There is no RIGHT to play in Major League Baseball. There are other professional teams, including minor league teams who hire unaffiliated players. And independent leagues. There’s also other countries. You CAN choose not to sign the offer you are getting, as Mark Appel did in 2012. The system is well-known at this point. If you don’t want to go through a low-paying apprenticeship before possibly getting retirement money before you are 30, then do something else. Sign somewhere that doesn’t have the apprenticeship stage. It is your choice and no RIGHTS are being abrogated.

    Payment in sports is almost always about what you did, rather than what you are going to do. Sure, there are playoff wonders who don’t pan out with their 3-year contract afterwards. Same thing happens in basketball. We, here in Toronto, watched Yogi Stewart hang out at the end of the bench for the Toronto Raptors for the better part of a decade, because he had a good play-off (with another team). Still, he was being paid for what he did, however briefly, at the top level of the game, in the play-offs. The money the Angels, Dodgers and even the Phillies have tossed around as of late always had a best-before date smell to them. Everybody knows the current salaries might be accurate in terms of WAR or whatever, but that by the end of the contract, an expensive pinch-hitter or occasional reliever will be thinking more about retirement than anything else.

    Rookies are lucky there is even the ability to negotiate salaries for some. The teams actually SHOULD enact a league-wide pay schedule and stick to it, since subsequent salaries are always based on the previous one. It would eliminate the start of bad feelings for many players. Maybe add contribution bonuses that allow the true wunderkind to more quickly accelerate their pay raises. But wage suppression works for the greater whole, that whole being the players and the teams. Do the teams get the greater share of the greater whole? Yes. And your point?

    Business with branches don’t have to send a newly-hired accountant to Afghanistan. Maybe it’s cross-town. Maybe it’s moving from Austin TX to Rochester NY or the reverse. Companies not in the sports business do that all the time (ask bank tellers, for instance). Your choice is to go or find another company to work for. Maybe the company cushions the forced move with a moving bonus. Maybe the company offers nothing but a ‘See, ya.’ In either case you can quit or get fired, after making that impassioned plea to stay right where you are. If you asked for market value for your skills and the right to work out of your home (more extreme than asking to work close to home than an example where you are forced to work in Afghanistan, for example, but a valid one), MOST companies would end the interview right there and then, unless you are talking about a computer consultant of some sort (that’s my job and I have a home office). So, STOP bleating about branch assignments. It’s boring.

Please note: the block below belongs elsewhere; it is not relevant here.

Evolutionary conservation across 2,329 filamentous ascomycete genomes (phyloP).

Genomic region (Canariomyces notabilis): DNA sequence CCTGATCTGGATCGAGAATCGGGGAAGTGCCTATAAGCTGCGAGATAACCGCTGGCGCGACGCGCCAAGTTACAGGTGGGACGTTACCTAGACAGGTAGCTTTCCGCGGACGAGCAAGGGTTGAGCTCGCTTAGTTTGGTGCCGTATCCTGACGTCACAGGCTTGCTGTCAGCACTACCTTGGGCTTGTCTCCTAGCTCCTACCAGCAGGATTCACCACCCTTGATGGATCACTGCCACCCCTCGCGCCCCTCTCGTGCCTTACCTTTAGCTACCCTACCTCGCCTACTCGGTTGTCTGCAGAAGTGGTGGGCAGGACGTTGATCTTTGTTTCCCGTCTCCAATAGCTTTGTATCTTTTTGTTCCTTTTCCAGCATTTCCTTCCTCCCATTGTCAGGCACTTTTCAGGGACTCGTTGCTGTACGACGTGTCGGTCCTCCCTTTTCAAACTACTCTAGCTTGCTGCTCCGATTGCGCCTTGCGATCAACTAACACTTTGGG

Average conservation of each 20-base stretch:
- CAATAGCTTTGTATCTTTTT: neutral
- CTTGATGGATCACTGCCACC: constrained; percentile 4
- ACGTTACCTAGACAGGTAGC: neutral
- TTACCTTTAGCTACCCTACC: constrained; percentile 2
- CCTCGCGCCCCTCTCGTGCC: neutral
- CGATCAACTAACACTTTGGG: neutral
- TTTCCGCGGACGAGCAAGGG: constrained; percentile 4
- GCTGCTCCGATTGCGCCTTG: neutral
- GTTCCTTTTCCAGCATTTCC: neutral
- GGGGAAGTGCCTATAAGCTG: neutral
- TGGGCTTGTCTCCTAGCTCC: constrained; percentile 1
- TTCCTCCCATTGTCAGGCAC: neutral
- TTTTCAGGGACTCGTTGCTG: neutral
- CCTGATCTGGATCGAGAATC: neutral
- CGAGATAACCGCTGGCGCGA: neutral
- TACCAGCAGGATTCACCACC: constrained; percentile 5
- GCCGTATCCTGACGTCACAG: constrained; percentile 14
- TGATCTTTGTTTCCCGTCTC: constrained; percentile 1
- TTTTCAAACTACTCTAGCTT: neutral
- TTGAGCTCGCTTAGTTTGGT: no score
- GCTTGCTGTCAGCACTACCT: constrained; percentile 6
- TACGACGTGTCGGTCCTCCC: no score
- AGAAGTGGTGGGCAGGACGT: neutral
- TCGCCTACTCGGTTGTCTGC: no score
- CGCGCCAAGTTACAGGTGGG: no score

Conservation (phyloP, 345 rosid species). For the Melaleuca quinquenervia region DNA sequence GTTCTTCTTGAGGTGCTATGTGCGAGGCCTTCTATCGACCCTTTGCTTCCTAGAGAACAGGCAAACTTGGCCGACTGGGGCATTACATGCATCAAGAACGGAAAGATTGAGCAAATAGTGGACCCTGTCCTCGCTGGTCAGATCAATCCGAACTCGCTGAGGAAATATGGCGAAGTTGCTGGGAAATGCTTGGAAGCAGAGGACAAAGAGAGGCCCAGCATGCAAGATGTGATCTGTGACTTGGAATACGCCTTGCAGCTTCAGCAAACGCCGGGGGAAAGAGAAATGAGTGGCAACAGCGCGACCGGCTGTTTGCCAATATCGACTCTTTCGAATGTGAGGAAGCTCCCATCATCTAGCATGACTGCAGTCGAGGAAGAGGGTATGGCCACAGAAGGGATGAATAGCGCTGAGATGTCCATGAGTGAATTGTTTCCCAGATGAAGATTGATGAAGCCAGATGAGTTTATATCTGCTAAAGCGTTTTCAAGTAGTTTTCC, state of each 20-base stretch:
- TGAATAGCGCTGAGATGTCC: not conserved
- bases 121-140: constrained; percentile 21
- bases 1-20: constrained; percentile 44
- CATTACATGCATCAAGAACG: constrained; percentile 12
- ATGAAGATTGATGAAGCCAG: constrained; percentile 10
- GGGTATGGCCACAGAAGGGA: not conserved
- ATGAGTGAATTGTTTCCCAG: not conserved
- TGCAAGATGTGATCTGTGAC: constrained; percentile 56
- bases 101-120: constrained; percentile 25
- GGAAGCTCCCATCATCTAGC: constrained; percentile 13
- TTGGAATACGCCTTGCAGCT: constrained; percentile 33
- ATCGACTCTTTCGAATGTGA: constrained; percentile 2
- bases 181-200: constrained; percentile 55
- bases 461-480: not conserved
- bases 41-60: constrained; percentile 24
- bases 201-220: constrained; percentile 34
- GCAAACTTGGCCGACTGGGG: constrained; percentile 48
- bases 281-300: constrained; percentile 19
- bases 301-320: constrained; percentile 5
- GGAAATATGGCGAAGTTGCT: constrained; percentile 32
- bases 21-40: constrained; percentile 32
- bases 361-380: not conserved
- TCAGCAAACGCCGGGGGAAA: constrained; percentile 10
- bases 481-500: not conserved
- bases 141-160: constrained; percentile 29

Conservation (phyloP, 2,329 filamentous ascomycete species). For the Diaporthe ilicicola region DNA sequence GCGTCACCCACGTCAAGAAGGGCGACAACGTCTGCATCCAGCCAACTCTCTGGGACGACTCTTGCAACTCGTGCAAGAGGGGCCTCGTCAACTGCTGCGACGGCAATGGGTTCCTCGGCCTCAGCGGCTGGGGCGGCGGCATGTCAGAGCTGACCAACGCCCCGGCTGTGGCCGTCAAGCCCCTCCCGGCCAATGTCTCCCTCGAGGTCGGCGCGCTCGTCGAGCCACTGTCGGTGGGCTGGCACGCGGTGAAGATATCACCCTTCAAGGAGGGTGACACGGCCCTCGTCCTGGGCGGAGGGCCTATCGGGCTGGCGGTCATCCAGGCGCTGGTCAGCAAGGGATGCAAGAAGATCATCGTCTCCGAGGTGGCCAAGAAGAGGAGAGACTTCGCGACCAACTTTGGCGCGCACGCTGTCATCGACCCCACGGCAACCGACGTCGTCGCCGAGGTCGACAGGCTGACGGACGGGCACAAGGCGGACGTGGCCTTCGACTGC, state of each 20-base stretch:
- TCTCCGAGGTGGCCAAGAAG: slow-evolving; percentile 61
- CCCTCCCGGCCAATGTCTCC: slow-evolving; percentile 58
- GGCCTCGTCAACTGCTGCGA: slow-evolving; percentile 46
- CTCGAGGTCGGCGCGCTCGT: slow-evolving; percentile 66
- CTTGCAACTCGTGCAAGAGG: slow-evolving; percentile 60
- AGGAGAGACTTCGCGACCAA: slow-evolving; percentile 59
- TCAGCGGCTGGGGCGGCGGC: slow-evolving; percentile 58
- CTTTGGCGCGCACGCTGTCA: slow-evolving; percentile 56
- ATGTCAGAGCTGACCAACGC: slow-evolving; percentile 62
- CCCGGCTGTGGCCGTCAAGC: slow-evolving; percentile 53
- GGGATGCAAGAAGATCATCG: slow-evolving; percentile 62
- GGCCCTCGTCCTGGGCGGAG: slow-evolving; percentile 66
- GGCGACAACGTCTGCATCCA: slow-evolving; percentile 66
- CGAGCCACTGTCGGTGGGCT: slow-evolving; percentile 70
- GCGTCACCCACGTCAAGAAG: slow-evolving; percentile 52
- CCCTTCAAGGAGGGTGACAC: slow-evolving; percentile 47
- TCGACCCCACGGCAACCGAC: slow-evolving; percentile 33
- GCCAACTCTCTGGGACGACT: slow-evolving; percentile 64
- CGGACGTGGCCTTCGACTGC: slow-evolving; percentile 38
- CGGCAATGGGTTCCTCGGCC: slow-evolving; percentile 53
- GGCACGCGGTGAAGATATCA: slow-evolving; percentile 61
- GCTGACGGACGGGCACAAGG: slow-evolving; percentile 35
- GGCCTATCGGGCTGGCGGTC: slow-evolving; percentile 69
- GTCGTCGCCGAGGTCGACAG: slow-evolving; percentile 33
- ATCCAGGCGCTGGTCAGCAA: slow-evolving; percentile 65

When I was a sports reporter (I’ve worked in several kinds of avocations), I knew I would be working weekends. Was part of the job. I also knew I would be a poorly-paid ink-stained wretch. On the other hand, I got great seats for games I would probably have spent my weekend at home watching on the tube. So, was I allowed to kvetch about working weekends (Every weekend for three straight years at one point … I enjoyed my job and hate vacations)? No. I knew what I was getting into. Awareness of the actual workings of the job you are applying for is a requirement, not an option.

    Sports is unlike all other businesses. The mechanics of the sport always need tuning. I’m for a world-wide draft and I want Cuban and Japanese players to be included. Fairness is involved. Will I get my way? No. And maybe the Mexican players might get the same out that I don’t want them to get. Will the sport be unwatchable if I don’t get what I want? Of course not.